|EN: English||JA: 日本語|
| Snakes and Ladders
- [02 Dec 2014] 1.0.2 - Additional contributor added, JA version released
- [05 Nov 2014] 1.0.1 - Correction to paths in source Illustrator file; EN PDF regenerated
- [31 Oct 2014] 1.0 - First release
Colour Scheme 'Farringdon'
Other people's versions of Snakes and Ladders use a wide variety of designs and colour schemes. Thus to make a complete contrast to the edition for web applications, the colours used are the designatory colours of the underground and mainline train services that run through Colin Watson's local station at Farringdon in Clerkenwell, London EC1. The colours in 'Farringdon' are:
- Purple (future Crossrail)
- Yellow (Circle)
- White (Thameslink)
- Maroon (Metropolitan)
- Pink (Hammersmith & City)
You can see these colours on tube maps and station signage. The start square (1) is yellow and the final square (100) is maroon.
Why Snakes & Ladders?
The OWASP Top 10 is the most well known document, but OWASP has many other resources which provide better approaches for secure application development. In particular, there are some "top 10 controls" lists, and I wanted to highlight those. Creating a board game that features both risks and controls is a simple way to compare and contrast these aspects.
Players do not need to know either the risks or controls on the lists, since they are just the decoration to what is otherwise standard Snakes & Ladders. But as players land on assigned squares, this can be used to discuss the risks and controls they are labelled with.
Also, after undertaking some due diligence, it was noted that since Snakes & Ladders is such an ancient game it is not anyone's intellectual property and many others have already created thousands of different designs and versions. Other games would not meet this requirement.
How was the game created?
By hard work! Each list of risks and controls contains ten items, so the rough layout of snakes and ladder starting and end points was sketched out on paper, as shown for web applications on the right. Instructional text was written.
The concept was then converted into a layered Adobe Illustrator file, and the text and graphics added. This design went through a number of iterations to ensure it was legible and appealing. The PDF was exported and both the PDF and AI files added to the project page. When translations were provided, these were added as separate text layers in the source Illustrator file, and then new files uploaded again to the project.
Once Web Applications Snakes & Ladders was complete, the file was duplicated and edited for Mobile Apps. This has different risks, controls and arrangement of snakes and ladders. It also has its own colour scheme.
How can I participate in your project?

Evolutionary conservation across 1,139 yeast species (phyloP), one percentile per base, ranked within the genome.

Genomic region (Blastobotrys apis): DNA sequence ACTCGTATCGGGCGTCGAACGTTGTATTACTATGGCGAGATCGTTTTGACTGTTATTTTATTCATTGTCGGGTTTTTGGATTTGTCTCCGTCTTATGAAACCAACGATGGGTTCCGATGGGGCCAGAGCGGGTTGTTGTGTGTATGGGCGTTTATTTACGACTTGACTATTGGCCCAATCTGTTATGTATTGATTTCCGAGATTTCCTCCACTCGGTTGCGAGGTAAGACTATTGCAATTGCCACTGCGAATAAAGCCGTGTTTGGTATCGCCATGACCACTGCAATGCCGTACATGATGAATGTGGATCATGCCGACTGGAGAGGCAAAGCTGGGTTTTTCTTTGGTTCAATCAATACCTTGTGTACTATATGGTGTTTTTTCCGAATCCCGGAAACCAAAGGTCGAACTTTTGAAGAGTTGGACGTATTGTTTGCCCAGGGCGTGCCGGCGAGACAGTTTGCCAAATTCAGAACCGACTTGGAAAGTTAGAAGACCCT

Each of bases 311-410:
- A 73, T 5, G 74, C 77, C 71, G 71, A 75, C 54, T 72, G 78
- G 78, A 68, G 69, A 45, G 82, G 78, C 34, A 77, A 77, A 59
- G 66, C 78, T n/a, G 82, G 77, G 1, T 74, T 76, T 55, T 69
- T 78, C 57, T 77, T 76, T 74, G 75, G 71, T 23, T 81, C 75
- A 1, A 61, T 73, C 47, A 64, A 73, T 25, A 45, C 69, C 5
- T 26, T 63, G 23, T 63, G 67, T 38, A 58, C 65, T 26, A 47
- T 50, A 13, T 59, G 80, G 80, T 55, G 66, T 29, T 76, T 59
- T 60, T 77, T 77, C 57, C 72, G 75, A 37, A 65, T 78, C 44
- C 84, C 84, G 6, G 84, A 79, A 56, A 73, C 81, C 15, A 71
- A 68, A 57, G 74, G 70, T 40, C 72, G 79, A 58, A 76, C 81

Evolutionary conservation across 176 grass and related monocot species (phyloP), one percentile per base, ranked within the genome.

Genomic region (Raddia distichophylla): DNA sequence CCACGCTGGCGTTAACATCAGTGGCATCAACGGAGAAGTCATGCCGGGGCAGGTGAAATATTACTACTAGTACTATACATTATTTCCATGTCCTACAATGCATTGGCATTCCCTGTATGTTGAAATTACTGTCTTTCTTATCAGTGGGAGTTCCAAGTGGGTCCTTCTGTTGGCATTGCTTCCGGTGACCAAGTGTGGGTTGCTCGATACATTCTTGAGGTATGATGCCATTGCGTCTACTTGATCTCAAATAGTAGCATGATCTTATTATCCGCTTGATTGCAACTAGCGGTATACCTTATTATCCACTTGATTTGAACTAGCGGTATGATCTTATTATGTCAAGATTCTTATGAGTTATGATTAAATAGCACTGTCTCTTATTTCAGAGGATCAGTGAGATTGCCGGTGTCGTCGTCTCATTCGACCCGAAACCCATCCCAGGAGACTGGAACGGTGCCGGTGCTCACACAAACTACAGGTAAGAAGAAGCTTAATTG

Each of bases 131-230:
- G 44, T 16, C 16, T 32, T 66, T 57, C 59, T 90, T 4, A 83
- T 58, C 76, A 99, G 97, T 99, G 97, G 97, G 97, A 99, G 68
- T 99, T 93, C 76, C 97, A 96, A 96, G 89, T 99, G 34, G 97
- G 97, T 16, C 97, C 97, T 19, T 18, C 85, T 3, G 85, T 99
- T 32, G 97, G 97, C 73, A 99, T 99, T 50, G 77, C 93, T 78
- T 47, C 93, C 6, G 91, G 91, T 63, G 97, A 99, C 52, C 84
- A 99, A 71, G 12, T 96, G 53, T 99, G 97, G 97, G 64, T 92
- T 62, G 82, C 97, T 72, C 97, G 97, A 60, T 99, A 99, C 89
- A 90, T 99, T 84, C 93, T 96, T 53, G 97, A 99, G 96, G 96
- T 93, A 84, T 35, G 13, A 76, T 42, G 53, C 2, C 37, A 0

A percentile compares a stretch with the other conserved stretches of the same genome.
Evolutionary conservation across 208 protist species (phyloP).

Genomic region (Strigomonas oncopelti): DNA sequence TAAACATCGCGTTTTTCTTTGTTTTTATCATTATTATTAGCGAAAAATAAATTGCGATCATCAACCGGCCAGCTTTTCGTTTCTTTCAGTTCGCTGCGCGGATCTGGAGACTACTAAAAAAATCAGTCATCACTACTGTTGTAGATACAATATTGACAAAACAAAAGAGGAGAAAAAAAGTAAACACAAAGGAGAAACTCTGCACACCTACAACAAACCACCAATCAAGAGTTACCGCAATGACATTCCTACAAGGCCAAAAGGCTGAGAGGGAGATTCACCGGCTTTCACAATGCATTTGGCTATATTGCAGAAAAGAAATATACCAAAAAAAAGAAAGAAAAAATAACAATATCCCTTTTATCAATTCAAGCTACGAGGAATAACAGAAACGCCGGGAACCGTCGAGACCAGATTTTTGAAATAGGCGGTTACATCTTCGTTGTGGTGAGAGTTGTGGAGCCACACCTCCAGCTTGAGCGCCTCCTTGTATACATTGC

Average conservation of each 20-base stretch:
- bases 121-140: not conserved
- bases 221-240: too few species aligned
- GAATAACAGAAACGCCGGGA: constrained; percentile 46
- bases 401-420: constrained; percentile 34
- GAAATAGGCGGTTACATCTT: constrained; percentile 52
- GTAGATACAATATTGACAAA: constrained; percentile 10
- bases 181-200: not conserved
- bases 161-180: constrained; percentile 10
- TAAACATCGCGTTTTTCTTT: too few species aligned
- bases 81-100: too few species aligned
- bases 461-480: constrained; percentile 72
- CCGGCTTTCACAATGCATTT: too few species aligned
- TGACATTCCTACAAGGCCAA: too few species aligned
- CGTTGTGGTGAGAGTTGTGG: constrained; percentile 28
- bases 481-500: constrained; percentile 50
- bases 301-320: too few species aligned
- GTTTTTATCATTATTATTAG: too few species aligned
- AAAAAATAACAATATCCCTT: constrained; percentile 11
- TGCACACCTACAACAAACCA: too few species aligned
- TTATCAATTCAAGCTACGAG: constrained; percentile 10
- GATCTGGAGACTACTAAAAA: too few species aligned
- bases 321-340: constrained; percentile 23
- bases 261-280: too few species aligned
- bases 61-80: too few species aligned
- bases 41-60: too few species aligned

All you have to do is make the Project Leader aware of your available time to contribute to the project. It is also important to let the Leader know how you would like to contribute and pitch in to help the project meet its goals and milestones. There are many different ways you can contribute to an OWASP Project, but communication with the leads is key. Please see the road map and getting involved section
If I am not a programmer can I participate in your project?
Yes, you can certainly participate in the project if you are not a programmer or technical. The project needs different skills and expertise and different times during its development. Currently, we are looking for users, translators and people to promote the project.
Snakes and Ladders is developed, maintained, updated and promoted by a worldwide team of volunteers. The contributors to date have been:
- Kembolle Amilkar
- Katy Anton
- Manuel Lopez Arredondo
- Fabio Cerullo
- Álan Carlos B. Eufrázio
- Tobias Gondrom
- Martin Haslinger
- Yongliang He
- Cédric Messeguer
- Takanori Nakanowatari
- Marcos Vinícius Nunes de Arruda
- Riotaro Okada
- Gabriel Pedro S. Peres
- Alison S. Ribeiro
- Ferdinand Vroom
- Ivy Zhang
- Colin Watson
As of June 2016, the priorities are:
- Update web applications edition to Proactive Controls 2016 [EN recently completed]
- Translate into other languages [BR recently completed]
Other ideas are:
- Promote use of Snakes and Ladders
- Create a project presentation
- Develop other boards
Involvement in the development and promotion of Snakes and Ladders is actively encouraged! You do not have to be a security expert in order to contribute. Some of the ways you can help are listed below.
Are you fluent in another language? Can you help translate Snakes and Ladders into that language?
The project is on Crowdin
Use and Promote the Board Game
Please help raise awareness of Snakes and Ladders:
- Use the game with your colleagues, friends, families, students and children
- Create video about how to play the game
- Develop a multi-user mobile app or web application to play the game
Please use the project mailing list for feedback:
- How did you use it?
- What is people's reaction?
- What do like?
- What don't you like?
- What doesn't make sense?
- How could the guidance be improved?
- What other boards would you like to see?
Create a Board
Do you have an idea for your own application security Snakes and Ladders board? Please contribute your ideas via the mailing list.